Of course, the starting point for effective national climate change mitigation measures is not the same everywhere; in fact, it varies significantly. But we are reliant on everyone to do their part. That is, we need international solidarity – not only in the reduction of emissions through technology transfer, for example, but in particular when it comes to climate adaptation and resilience. With the global NDC partnership and with InsuResilience, the global partnership for insuring climate risks, Germany has helped launch important initiatives in this field.

Industrialised countries had previously pledged to mobilise an annual sum of 100 billion US dollars from public and private funds up until 2020 to finance climate action. And we had also agreed to extend this target until 2025. However, the latest OECD figures for 2018 show that we must do more if we are to keep our promise.

Germany has gone above and beyond its own promise to double its public funding to four billion euro by 2020; this sum reached over 4.3 billion euro the previous year. We also provide significant funding via development and promotional loans. The total German contribution from all sources – public and private – was almost 7.6 billion euro in 2019, and on a similar level in 2020. I believe this is a fair contribution on the part of Germany.

But we must now also look to the future, because we must continue our international efforts. The need for financing in developing countries in particular is enormous. I thus second what Boris Johnson has just said. At the next COP in Glasgow, we must discuss a new financing target for the period from 2025. The new target should also send out a clear message. Instead of new fossil fuel power plants, renewable energies should be funded – around the world. Germany is prepared to make a fair contribution to a new financing target for the years after 2025, too.

I spoke with Boris Johnson yesterday and we agreed that we want to do everything we can, together, to make progress on this goal and ensure that the COP in Glasgow is a success. This includes private investors around the world investing in climate change mitigation. There is no doubt that significantly more private capital must be mobilised if we are to move closer to climate neutrality. Of course, we also need to see major progress across the different industries, and this progress will primarily be achieved when it becomes very clear that climate change mitigation is financially viable. E-mobility, photovoltaics and green hydrogen are examples of modern technologies which are becoming increasingly significant in this context.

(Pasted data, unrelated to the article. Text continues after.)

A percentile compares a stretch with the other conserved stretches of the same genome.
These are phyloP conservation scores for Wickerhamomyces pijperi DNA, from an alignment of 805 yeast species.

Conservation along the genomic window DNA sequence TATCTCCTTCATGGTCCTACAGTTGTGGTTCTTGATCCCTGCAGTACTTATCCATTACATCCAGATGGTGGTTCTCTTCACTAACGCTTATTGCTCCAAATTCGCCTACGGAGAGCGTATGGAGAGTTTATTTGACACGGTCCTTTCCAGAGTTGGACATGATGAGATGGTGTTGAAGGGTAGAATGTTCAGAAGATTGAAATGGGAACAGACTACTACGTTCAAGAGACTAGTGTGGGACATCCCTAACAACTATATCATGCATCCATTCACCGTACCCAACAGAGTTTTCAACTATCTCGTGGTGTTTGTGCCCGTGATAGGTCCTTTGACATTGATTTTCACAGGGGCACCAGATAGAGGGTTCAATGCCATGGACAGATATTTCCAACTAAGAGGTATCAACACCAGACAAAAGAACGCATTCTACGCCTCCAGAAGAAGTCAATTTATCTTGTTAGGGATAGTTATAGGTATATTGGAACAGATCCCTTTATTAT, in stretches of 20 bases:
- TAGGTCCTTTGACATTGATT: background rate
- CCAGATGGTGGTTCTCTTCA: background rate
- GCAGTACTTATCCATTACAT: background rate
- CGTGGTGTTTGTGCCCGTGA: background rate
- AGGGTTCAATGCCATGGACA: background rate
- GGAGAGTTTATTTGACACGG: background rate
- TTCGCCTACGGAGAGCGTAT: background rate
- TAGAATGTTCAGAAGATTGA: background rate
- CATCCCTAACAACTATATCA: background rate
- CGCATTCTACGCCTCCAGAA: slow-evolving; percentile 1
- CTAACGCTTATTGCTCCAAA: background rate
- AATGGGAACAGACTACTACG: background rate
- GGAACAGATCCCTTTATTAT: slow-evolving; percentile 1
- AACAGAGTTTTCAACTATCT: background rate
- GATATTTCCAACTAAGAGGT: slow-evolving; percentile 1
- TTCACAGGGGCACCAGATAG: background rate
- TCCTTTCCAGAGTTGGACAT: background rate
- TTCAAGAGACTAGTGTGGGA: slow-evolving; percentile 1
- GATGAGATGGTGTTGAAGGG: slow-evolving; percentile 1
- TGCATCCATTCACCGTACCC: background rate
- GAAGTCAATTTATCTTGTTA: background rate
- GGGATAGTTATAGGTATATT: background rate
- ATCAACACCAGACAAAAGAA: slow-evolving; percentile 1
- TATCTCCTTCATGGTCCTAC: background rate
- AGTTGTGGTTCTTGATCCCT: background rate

The UK COP Presidency has launched campaigns surrounding these issues. I would like to thank Prime Minister Johnson most sincerely for these efforts. I expressly support your commitment to making climate change mitigation one focus of your G7 presidency. The G7 summit in Cornwall should send out a clear message in favour of protecting the climate and biodiversity. Finally, we also want to make this year’s COP in Kunming a success for biodiversity. One crucial element of this is the protection of our rainforests and oceans, an area where progress must be made. Protecting biodiversity will, not least, help to reduce the likelihood of future pandemics. Germany makes a major contribution to these efforts, providing 500 million euro per year.

It is true that protecting the climate and biodiversity requires a great deal of work and investment. But it is also true that failing to ensure this protection, or sufficient protection, would entail far higher costs – not just financial costs, but those caused by the loss of living space and habitats, essential resources and human lives. We have come together for this 12th Petersberg Climate Dialogue because we are united by the goal of keeping the promises made with the Paris Agreement, and of limiting climate change so that future generations can enjoy a life worth living and the rights and freedoms to choose how they live on our Earth. To reach this goal we must act today, and act ambitiously. At the same time, we must act together and in a spirit of solidarity. Thank you all for doing your part.